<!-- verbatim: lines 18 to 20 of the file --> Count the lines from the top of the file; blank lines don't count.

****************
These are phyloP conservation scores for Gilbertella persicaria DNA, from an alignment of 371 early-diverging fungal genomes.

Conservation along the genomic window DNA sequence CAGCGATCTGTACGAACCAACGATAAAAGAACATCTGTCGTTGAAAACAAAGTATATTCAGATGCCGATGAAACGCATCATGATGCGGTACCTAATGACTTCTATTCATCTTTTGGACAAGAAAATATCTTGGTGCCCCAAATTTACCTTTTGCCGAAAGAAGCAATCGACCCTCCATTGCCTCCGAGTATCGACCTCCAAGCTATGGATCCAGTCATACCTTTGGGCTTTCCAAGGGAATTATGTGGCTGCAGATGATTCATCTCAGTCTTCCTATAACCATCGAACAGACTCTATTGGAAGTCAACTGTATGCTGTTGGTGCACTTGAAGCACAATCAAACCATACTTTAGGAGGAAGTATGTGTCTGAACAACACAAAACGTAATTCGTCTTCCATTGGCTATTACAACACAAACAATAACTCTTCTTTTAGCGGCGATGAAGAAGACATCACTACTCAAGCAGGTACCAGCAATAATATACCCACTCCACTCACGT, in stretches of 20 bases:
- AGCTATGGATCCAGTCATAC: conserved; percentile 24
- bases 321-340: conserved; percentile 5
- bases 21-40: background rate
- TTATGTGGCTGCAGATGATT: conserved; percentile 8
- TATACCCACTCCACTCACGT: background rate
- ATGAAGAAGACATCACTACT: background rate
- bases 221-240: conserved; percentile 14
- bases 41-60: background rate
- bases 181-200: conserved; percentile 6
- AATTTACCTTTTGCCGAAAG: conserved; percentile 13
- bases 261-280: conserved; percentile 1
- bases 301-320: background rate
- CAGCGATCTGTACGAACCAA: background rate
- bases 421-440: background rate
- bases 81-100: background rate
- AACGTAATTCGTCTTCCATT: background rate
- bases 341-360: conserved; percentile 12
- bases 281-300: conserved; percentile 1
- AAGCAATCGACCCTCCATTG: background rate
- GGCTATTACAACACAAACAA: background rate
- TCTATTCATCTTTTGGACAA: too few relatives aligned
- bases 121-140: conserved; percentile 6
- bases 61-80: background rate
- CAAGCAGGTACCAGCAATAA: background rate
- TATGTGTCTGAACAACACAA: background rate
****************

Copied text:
- AACGTAATTCGTCTTCCATT: background rate
- bases 341-360: conserved; percentile 12
- bases 281-300: conserved; percentile 1